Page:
“Hey, Dad, check that out,” Luther said, nodding back toward the parking lot. I had paid extra to rent a shiny, black Dodge Challenger with a throaty engine, wide tires and beefy lines. A couple of foreign tourists were admiring our American muscle car, rakishly angled against a backdrop of mountains and low-slung clouds.
While driving was the theme of this spring-break trip, I hoped to get out and explore on foot, even though Luther’s not much of a hiker. But he surprised me at Mosaic Canyon, near Stovepipe Wells, by leaping parkour-style onto the water-polished marble walls near the formation’s entrance. We followed the snaking narrows in and out of shadows. The canyon widened, and Luther led me up a goatlike trail along the right shoulder. Peering down on those walking the main trail reminded us both of an early scene in “Star Wars,” some of which was filmed at Death Valley, when the short, brown-robed Jawas abducted R2D2. We were close, I later learned: That scene was filmed in nearby Golden Canyon.
Forty-five minutes into our Mosaic Canyon walk, the wind picked up. Sand, whipped up by gusts, burned our eyes and stung our bare legs. Back at the car, I tossed Luther the keys and asked if he wanted to drive the twomile stretch of gravel road back to Route 190.
“Yeah!” he said, hitting the clicker to unlock the doors.
He did great, even through washboard sections that rattled our spines and even when a van hugged our tail, flashing its lights to pass. It wasn’t like Luther was creeping, especially given the gravelly conditions. “Idiots,” he mumbled as the van blew past. I’m guessing he picked that up from me back in Virginia.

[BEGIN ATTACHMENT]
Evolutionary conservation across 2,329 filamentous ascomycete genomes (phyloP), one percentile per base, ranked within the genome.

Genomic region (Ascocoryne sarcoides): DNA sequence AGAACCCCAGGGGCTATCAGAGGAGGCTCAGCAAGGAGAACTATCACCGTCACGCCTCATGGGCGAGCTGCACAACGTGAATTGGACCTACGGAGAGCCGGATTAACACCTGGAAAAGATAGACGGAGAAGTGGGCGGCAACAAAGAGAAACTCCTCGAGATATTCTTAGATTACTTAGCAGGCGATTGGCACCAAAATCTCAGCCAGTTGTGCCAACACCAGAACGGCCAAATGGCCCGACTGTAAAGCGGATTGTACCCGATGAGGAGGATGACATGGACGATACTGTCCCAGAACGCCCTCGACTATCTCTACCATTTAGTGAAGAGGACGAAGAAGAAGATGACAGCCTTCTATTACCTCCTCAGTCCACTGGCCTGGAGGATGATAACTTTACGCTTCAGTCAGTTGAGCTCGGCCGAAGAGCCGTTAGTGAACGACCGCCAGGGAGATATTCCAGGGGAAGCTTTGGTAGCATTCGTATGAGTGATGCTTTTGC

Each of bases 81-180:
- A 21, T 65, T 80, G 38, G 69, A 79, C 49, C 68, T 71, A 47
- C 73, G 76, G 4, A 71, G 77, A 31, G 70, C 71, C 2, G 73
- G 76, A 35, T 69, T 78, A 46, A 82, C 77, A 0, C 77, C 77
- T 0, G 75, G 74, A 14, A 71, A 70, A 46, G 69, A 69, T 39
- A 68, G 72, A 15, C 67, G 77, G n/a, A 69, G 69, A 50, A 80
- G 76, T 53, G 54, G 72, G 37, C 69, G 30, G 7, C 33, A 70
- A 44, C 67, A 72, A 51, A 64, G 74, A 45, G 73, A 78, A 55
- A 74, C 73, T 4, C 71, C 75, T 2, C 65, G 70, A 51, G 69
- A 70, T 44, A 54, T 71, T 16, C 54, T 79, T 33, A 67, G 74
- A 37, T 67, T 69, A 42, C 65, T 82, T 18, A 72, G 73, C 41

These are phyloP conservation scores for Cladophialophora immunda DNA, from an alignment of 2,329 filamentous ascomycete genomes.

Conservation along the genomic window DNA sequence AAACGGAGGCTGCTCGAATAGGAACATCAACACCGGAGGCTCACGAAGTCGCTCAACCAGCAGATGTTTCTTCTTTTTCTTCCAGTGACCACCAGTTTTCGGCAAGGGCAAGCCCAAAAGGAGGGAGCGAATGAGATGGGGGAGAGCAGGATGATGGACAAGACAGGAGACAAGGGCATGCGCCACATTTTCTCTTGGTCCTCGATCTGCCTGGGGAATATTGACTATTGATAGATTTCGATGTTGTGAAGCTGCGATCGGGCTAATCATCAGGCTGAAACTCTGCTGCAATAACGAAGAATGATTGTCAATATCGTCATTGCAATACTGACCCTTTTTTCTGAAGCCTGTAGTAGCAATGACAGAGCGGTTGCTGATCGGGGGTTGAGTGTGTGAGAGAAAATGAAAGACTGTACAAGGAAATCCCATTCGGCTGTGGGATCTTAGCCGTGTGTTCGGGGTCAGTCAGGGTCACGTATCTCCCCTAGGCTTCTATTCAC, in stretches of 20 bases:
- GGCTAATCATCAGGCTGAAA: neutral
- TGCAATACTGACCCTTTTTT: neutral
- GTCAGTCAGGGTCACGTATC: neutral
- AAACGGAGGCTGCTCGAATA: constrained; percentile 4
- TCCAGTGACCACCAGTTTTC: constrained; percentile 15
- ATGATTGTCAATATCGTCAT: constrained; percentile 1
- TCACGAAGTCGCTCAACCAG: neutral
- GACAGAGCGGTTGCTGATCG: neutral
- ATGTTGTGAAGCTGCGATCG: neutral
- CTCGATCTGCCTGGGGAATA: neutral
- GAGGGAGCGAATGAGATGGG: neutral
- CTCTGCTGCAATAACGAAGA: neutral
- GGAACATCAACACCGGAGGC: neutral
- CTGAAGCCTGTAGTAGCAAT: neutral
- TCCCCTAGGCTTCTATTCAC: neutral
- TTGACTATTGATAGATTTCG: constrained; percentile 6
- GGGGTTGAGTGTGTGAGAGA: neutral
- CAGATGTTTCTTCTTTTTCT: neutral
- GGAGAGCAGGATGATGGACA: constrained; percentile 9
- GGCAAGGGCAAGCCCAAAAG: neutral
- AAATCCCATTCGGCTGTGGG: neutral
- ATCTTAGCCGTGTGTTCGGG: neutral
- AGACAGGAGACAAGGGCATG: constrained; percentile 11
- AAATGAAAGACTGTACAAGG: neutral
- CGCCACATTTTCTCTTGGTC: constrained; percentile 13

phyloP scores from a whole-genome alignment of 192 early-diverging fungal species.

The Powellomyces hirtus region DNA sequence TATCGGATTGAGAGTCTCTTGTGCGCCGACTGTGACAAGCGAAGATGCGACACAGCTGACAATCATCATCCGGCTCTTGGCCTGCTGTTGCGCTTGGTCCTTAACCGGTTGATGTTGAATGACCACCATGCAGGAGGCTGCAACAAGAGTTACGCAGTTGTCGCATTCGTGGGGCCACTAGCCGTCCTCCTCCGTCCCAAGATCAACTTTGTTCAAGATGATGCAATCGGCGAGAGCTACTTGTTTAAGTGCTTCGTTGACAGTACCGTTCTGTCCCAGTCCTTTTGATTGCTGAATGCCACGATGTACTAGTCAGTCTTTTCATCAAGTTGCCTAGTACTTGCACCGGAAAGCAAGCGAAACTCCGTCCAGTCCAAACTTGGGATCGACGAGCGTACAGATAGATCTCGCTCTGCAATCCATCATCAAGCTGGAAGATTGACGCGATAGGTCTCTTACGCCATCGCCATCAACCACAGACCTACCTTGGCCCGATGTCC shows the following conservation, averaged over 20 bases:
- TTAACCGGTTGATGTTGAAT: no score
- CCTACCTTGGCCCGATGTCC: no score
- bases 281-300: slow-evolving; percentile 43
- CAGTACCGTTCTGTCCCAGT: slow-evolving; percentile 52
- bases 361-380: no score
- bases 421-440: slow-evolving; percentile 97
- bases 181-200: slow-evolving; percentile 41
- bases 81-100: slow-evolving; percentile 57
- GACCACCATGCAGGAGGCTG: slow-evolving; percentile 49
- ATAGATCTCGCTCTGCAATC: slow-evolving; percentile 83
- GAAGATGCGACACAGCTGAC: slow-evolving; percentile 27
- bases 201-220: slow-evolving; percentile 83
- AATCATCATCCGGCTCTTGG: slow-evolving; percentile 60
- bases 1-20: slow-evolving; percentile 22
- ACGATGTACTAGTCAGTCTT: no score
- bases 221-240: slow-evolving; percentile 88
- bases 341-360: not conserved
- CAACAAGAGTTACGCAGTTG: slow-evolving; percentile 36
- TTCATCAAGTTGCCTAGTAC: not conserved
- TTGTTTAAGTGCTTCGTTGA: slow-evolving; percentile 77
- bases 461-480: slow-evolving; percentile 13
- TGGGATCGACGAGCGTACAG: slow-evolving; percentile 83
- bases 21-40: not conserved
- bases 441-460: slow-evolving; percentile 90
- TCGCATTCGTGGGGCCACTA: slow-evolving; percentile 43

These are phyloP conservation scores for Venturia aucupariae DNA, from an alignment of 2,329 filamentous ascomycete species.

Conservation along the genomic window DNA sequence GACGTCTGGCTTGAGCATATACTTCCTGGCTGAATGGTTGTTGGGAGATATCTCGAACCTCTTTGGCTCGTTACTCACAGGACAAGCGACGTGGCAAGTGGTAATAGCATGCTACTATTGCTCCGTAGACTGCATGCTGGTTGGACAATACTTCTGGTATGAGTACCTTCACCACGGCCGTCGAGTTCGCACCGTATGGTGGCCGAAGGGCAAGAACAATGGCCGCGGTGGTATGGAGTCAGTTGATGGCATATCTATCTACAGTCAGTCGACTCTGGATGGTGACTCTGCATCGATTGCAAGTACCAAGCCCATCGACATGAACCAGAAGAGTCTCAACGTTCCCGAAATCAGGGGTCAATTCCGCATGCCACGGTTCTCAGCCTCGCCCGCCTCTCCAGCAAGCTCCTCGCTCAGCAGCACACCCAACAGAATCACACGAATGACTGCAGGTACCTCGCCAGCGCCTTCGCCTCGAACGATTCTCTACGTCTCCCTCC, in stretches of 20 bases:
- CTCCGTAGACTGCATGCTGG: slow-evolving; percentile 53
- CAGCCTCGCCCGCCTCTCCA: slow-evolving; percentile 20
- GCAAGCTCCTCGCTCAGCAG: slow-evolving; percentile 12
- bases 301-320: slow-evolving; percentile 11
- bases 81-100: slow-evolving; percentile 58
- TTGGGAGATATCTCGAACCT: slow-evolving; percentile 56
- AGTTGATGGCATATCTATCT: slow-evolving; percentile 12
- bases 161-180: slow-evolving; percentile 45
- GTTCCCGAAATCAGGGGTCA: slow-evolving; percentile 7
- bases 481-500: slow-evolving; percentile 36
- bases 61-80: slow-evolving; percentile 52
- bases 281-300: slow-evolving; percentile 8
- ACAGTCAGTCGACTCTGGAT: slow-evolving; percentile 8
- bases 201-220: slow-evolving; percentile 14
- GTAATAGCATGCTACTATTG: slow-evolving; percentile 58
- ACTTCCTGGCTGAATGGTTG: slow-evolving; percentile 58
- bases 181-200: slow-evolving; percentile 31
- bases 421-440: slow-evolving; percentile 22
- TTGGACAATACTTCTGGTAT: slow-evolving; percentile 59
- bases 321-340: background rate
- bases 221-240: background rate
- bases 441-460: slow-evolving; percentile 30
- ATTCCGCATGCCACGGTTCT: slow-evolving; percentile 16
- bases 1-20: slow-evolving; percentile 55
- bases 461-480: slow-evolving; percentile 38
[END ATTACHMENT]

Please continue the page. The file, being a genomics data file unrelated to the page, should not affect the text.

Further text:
I drove the rest of the trip. Our next stop was Badwater Basin, 282 feet below sea level, where we parked and crunched out onto the blinding salt flat. We drove past the Devil’s Golf Course, a jagged expanse of halite salt-crystal formations. We explored Furnace Creek, once a borax-mining center, where the famous 20-mule teams hauled wagons filled with the white, multipurpose mineral out of pits and across the Mojave Desert.
The traffic lights and congestion of Vegas broke the road-trip spell. We parked the Challenger and explored the Strip on foot. Luther and I aren’t gamblers or shoppers, so we dug deeper for something to do. Luther really wanted to drive a dune buggy, but every place I called required a driver’s license.
Instead, we went to the Gene Woods Racing Experience gocart track just south of McCarran International Airport. Even though Luther did not need a driver’s license, this was no summer carnival ride. We wore head socks, full-face racing helmets and thick neck braces for stability. The high-performance carts could top 50 mph. We completed two races around the winding loop. Both times, Luther beat me and most other racers. I was impressed. He was skilled and confident behind the wheel, totally energized by the experience.
Driving back home is never that exciting, nor is it as liberating as our road trip through Death Valley. But it’s nice for Luther to have both experiences as reminders of what’s possible behind the wheel.
Luther Ward sits outside Gus’s Really Good Fresh Jerky, a popular roadside attraction 200 miles north of Los Angeles. Gus’s is the last taste of civilization before entering Death Valley. Photo by Logan Ward, The Washington Post
Luther Ward leaps while scampering on the marble ledges in Mosaic Canyon during a morning hike.